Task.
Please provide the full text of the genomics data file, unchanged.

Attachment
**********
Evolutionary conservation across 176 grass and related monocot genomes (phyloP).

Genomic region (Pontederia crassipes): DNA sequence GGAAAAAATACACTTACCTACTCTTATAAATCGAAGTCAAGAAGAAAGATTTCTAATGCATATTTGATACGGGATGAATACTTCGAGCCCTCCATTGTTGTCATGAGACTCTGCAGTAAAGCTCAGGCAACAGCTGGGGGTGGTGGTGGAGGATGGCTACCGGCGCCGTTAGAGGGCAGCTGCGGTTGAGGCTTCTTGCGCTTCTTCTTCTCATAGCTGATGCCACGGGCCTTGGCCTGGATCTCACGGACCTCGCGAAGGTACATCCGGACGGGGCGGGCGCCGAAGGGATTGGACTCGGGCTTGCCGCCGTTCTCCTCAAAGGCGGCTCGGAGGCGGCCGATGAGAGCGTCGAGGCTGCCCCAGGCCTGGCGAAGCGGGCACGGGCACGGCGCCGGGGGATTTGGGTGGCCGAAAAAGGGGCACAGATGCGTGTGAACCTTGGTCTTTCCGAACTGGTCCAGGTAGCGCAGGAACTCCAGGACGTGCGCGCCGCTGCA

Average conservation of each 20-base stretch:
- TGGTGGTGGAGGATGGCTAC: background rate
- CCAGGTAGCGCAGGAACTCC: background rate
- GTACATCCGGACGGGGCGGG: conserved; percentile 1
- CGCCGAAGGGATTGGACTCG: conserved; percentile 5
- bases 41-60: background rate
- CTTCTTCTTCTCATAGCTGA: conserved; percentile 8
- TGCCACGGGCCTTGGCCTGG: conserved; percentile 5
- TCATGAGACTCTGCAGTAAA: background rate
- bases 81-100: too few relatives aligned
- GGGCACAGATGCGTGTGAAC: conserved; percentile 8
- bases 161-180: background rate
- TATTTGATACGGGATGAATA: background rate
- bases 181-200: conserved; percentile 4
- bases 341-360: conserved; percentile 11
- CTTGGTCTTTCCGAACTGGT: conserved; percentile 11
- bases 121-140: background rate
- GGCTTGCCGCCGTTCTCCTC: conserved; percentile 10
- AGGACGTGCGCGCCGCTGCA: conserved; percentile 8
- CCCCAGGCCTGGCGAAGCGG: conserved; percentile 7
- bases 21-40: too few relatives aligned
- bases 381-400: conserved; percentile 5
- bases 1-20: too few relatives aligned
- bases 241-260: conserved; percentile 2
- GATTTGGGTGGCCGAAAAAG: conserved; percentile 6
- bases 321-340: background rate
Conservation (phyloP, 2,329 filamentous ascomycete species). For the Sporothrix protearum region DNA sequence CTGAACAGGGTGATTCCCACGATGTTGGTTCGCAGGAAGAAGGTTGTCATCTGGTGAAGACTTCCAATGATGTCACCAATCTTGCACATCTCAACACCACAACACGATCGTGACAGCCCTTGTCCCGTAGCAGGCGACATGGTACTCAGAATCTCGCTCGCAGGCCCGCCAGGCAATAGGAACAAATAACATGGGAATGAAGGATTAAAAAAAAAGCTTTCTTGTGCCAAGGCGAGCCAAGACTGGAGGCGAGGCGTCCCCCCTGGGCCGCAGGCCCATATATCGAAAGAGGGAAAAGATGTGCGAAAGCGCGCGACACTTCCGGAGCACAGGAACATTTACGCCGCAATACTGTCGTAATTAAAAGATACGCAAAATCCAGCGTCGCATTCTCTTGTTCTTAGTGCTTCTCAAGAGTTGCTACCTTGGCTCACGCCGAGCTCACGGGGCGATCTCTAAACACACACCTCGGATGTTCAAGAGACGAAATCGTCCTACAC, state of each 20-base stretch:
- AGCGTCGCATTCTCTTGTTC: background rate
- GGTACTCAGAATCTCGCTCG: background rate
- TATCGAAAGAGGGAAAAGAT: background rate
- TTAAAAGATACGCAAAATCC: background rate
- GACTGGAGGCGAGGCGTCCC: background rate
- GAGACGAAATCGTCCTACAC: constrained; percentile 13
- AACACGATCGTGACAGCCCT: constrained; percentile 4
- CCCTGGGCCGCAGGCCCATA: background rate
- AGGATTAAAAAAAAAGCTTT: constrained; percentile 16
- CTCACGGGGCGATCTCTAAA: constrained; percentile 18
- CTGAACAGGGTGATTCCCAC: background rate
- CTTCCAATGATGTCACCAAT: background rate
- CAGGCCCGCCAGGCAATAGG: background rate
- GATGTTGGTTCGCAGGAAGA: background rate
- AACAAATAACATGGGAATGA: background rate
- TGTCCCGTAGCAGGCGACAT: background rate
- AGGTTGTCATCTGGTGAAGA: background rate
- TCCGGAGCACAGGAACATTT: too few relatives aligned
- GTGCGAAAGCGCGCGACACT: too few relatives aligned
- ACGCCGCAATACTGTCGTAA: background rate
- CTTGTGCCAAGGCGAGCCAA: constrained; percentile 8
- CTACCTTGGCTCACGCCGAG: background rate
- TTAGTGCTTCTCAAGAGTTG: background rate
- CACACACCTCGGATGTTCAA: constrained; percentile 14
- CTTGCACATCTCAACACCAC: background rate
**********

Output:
Evolutionary conservation across 176 grass and related monocot genomes (phyloP).

Genomic region (Pontederia crassipes): DNA sequence GGAAAAAATACACTTACCTACTCTTATAAATCGAAGTCAAGAAGAAAGATTTCTAATGCATATTTGATACGGGATGAATACTTCGAGCCCTCCATTGTTGTCATGAGACTCTGCAGTAAAGCTCAGGCAACAGCTGGGGGTGGTGGTGGAGGATGGCTACCGGCGCCGTTAGAGGGCAGCTGCGGTTGAGGCTTCTTGCGCTTCTTCTTCTCATAGCTGATGCCACGGGCCTTGGCCTGGATCTCACGGACCTCGCGAAGGTACATCCGGACGGGGCGGGCGCCGAAGGGATTGGACTCGGGCTTGCCGCCGTTCTCCTCAAAGGCGGCTCGGAGGCGGCCGATGAGAGCGTCGAGGCTGCCCCAGGCCTGGCGAAGCGGGCACGGGCACGGCGCCGGGGGATTTGGGTGGCCGAAAAAGGGGCACAGATGCGTGTGAACCTTGGTCTTTCCGAACTGGTCCAGGTAGCGCAGGAACTCCAGGACGTGCGCGCCGCTGCA

Average conservation of each 20-base stretch:
- TGGTGGTGGAGGATGGCTAC: background rate
- CCAGGTAGCGCAGGAACTCC: background rate
- GTACATCCGGACGGGGCGGG: conserved; percentile 1
- CGCCGAAGGGATTGGACTCG: conserved; percentile 5
- bases 41-60: background rate
- CTTCTTCTTCTCATAGCTGA: conserved; percentile 8
- TGCCACGGGCCTTGGCCTGG: conserved; percentile 5
- TCATGAGACTCTGCAGTAAA: background rate
- bases 81-100: too few relatives aligned
- GGGCACAGATGCGTGTGAAC: conserved; percentile 8
- bases 161-180: background rate
- TATTTGATACGGGATGAATA: background rate
- bases 181-200: conserved; percentile 4
- bases 341-360: conserved; percentile 11
- CTTGGTCTTTCCGAACTGGT: conserved; percentile 11
- bases 121-140: background rate
- GGCTTGCCGCCGTTCTCCTC: conserved; percentile 10
- AGGACGTGCGCGCCGCTGCA: conserved; percentile 8
- CCCCAGGCCTGGCGAAGCGG: conserved; percentile 7
- bases 21-40: too few relatives aligned
- bases 381-400: conserved; percentile 5
- bases 1-20: too few relatives aligned
- bases 241-260: conserved; percentile 2
- GATTTGGGTGGCCGAAAAAG: conserved; percentile 6
- bases 321-340: background rate
Conservation (phyloP, 2,329 filamentous ascomycete species). For the Sporothrix protearum region DNA sequence CTGAACAGGGTGATTCCCACGATGTTGGTTCGCAGGAAGAAGGTTGTCATCTGGTGAAGACTTCCAATGATGTCACCAATCTTGCACATCTCAACACCACAACACGATCGTGACAGCCCTTGTCCCGTAGCAGGCGACATGGTACTCAGAATCTCGCTCGCAGGCCCGCCAGGCAATAGGAACAAATAACATGGGAATGAAGGATTAAAAAAAAAGCTTTCTTGTGCCAAGGCGAGCCAAGACTGGAGGCGAGGCGTCCCCCCTGGGCCGCAGGCCCATATATCGAAAGAGGGAAAAGATGTGCGAAAGCGCGCGACACTTCCGGAGCACAGGAACATTTACGCCGCAATACTGTCGTAATTAAAAGATACGCAAAATCCAGCGTCGCATTCTCTTGTTCTTAGTGCTTCTCAAGAGTTGCTACCTTGGCTCACGCCGAGCTCACGGGGCGATCTCTAAACACACACCTCGGATGTTCAAGAGACGAAATCGTCCTACAC, state of each 20-base stretch:
- AGCGTCGCATTCTCTTGTTC: background rate
- GGTACTCAGAATCTCGCTCG: background rate
- TATCGAAAGAGGGAAAAGAT: background rate
- TTAAAAGATACGCAAAATCC: background rate
- GACTGGAGGCGAGGCGTCCC: background rate
- GAGACGAAATCGTCCTACAC: constrained; percentile 13
- AACACGATCGTGACAGCCCT: constrained; percentile 4
- CCCTGGGCCGCAGGCCCATA: background rate
- AGGATTAAAAAAAAAGCTTT: constrained; percentile 16
- CTCACGGGGCGATCTCTAAA: constrained; percentile 18
- CTGAACAGGGTGATTCCCAC: background rate
- CTTCCAATGATGTCACCAAT: background rate
- CAGGCCCGCCAGGCAATAGG: background rate
- GATGTTGGTTCGCAGGAAGA: background rate
- AACAAATAACATGGGAATGA: background rate
- TGTCCCGTAGCAGGCGACAT: background rate
- AGGTTGTCATCTGGTGAAGA: background rate
- TCCGGAGCACAGGAACATTT: too few relatives aligned
- GTGCGAAAGCGCGCGACACT: too few relatives aligned
- ACGCCGCAATACTGTCGTAA: background rate
- CTTGTGCCAAGGCGAGCCAA: constrained; percentile 8
- CTACCTTGGCTCACGCCGAG: background rate
- TTAGTGCTTCTCAAGAGTTG: background rate
- CACACACCTCGGATGTTCAA: constrained; percentile 14
- CTTGCACATCTCAACACCAC: background rate